Browsing by Author "Mujulizi, Mukisa"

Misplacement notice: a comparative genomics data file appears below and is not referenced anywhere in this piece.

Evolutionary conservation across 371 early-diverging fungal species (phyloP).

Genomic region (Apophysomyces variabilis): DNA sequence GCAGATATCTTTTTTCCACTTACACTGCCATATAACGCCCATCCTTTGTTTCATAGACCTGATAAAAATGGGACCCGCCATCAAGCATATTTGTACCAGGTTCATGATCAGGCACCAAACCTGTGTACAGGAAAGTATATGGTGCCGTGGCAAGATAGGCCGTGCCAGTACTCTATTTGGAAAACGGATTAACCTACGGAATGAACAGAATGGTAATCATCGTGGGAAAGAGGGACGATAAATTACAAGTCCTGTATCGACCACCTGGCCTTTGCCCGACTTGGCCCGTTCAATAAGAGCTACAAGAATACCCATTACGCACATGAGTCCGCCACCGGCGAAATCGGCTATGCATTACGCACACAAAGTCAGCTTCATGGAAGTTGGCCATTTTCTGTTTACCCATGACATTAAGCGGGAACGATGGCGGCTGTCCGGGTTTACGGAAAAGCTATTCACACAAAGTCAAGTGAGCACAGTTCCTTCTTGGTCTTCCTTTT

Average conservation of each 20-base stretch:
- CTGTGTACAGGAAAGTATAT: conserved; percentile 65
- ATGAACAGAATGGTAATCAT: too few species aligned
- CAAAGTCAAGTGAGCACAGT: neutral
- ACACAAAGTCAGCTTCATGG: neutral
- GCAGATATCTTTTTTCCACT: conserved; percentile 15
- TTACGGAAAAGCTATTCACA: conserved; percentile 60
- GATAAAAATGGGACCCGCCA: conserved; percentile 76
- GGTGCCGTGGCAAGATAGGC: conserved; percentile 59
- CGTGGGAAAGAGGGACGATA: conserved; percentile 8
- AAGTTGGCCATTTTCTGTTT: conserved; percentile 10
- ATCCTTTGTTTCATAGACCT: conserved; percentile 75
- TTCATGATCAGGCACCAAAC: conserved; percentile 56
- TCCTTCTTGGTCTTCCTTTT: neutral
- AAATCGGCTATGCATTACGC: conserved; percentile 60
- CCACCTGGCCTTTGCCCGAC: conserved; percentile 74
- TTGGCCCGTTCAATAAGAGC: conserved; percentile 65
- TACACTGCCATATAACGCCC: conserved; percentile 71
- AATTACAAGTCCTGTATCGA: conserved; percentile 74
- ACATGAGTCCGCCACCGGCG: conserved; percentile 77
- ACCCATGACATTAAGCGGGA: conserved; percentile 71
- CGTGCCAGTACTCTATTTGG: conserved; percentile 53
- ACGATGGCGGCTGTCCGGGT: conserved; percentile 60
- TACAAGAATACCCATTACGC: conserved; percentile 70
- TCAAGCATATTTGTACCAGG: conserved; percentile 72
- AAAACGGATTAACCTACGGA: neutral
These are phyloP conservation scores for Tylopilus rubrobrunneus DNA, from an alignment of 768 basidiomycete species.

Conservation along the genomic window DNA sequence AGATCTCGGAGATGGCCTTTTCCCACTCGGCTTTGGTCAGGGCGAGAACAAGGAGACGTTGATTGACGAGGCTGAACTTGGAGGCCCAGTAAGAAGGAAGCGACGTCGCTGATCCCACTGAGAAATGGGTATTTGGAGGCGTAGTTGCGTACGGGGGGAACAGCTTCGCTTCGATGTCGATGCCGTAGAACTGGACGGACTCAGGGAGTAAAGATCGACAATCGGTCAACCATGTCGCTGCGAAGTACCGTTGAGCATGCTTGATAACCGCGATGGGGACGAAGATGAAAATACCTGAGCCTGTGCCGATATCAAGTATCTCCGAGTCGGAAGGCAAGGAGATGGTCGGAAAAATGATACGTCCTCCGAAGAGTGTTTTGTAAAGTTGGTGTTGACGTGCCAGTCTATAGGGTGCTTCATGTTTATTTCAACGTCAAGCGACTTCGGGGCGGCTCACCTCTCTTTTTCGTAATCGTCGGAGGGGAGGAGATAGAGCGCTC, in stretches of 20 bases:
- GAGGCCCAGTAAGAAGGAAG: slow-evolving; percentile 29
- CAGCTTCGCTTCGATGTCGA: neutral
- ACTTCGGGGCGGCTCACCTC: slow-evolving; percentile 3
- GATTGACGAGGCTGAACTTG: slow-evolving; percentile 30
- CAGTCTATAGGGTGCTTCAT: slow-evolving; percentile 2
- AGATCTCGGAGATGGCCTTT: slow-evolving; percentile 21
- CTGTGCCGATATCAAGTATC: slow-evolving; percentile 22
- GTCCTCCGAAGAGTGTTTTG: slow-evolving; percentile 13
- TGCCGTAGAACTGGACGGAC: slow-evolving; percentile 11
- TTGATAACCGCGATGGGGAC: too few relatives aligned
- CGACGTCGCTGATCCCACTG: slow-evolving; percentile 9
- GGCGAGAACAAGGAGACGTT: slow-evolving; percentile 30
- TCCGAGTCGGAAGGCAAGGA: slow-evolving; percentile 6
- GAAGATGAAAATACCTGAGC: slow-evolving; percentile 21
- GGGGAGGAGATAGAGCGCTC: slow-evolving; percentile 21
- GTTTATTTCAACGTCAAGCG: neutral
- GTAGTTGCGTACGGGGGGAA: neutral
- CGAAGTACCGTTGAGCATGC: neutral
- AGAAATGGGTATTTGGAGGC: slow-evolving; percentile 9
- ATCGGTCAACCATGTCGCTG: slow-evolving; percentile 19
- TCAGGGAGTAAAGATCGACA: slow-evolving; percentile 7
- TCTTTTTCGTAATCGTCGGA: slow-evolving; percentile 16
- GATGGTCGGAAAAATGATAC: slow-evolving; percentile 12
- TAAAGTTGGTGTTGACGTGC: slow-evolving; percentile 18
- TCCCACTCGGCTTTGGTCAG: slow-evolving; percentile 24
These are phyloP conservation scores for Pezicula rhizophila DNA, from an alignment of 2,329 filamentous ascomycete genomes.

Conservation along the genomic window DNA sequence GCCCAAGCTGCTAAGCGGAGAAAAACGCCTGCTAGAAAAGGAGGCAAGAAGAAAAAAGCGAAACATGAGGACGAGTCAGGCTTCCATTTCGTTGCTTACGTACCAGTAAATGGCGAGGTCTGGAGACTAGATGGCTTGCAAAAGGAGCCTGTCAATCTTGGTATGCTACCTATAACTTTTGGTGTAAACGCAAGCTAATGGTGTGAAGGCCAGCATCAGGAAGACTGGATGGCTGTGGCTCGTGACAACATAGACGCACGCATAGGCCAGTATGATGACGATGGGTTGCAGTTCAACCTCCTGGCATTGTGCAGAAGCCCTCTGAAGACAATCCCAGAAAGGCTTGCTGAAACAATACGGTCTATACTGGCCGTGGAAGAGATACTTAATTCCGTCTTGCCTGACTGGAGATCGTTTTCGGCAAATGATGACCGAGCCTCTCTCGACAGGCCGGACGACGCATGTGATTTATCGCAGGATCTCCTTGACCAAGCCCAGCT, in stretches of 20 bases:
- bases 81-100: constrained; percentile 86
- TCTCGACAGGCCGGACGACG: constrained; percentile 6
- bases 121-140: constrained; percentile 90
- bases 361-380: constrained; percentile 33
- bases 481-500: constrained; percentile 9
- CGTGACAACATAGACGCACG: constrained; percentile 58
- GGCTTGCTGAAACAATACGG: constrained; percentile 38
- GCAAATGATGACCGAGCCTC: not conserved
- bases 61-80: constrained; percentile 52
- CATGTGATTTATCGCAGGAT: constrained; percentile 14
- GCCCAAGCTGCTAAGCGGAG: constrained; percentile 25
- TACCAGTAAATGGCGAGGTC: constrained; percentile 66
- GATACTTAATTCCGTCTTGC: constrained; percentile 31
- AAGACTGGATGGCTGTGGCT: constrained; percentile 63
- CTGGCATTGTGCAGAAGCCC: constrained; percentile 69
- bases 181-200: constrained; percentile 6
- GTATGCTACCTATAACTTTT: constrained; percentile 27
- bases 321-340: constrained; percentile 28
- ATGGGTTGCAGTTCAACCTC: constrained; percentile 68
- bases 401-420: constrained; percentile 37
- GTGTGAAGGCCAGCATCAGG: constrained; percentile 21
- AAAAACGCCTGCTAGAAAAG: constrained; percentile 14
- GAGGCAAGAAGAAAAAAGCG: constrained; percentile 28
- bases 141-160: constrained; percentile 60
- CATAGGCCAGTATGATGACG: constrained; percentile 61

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- ItemBlack in white: The private and public lives of black alums in Cape Town private schools(Stellenbosch : Stellenbosch University, 2022-12) Mujulizi, Mukisa; Dubbeld, Bernard; Stellenbosch University. Faculty of Arts and Social Sciences. Dept. of Sociology and Social Anthropology.ENGLISH ABSTRACT: This thesis explores the private and public lives of Black alums in Cape Town private schools. The thesis is interested in understanding whether elite schools are truly becoming more inclusive in 21ˢᵗ century South Africa, or if their attempt to reproduce elite status has meant the transmission of “Whiteness” and the alienation of Black students. I begin by exploring the history of education in South Africa and how elite schooling is rooted to this history in such a way that affects 21ˢᵗ century Black students who attend these schools. I show how Whiteness emerges in this history of elite schooling, and continues to be experienced in contemporary post-apartheid South Africa, even if its meaning may not be fixed or constant. Whiteness takes the form it does because private schools, like the ones explored in this thesis, seek to emulate elite schools that are tied to the British colony. In this pursuit of an ’eliteness’ a set of tones and codes emerge that schools nurture in their students, one that may produce alienation for Black students inside and outside of this space. I therefore look at the ways in which Black students have existed in these spaces that can often be quite hostile to their existence. I further theorise the class experience of students at these schools and try to establish how race and class might intersect at elite schools. I further show that queer students also face similar rigid structures within these schools that force them to interrogate their identities in such a way that cisgendered, heterosexual students do not. This thesis relied on a qualitative method of analysis, drawing on 10 interviews with Black alums of two private schools. I supplemented these data with some of my own experiences of one of the two private schools. This allowed me to recognise the relations and intersections between race, class, gender, and sexuality in these spaces which became the basis for my chapters.